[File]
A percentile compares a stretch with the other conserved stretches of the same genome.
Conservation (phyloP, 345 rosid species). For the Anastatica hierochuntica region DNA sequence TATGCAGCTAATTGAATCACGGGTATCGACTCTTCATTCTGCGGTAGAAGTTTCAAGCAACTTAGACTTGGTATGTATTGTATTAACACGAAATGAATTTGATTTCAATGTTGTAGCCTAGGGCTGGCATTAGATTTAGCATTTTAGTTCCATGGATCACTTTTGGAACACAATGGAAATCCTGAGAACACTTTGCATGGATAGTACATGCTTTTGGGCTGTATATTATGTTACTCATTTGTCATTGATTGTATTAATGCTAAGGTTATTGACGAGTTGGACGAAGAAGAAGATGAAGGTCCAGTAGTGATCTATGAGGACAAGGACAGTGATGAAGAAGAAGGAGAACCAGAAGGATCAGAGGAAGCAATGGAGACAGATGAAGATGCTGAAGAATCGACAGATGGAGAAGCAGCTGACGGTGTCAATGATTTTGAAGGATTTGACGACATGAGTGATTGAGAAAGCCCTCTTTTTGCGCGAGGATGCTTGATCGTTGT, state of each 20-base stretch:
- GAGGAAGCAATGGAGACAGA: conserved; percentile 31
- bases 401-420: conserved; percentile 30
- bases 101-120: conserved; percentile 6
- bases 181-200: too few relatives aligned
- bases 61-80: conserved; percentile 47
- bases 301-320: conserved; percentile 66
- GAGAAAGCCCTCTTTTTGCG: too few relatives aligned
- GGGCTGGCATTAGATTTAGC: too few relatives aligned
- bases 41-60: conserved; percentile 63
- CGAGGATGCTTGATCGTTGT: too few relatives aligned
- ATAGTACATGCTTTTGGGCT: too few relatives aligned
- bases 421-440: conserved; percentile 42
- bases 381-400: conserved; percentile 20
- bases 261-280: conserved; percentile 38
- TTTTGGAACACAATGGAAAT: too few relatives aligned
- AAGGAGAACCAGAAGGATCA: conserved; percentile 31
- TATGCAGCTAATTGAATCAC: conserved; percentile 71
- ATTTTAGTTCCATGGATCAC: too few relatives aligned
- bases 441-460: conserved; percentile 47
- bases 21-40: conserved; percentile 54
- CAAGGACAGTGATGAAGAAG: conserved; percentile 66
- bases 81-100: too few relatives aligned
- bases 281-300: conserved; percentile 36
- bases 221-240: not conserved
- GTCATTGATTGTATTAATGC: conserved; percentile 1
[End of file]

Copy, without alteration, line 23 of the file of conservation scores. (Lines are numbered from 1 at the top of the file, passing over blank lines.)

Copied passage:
- CAAGGACAGTGATGAAGAAG: conserved; percentile 66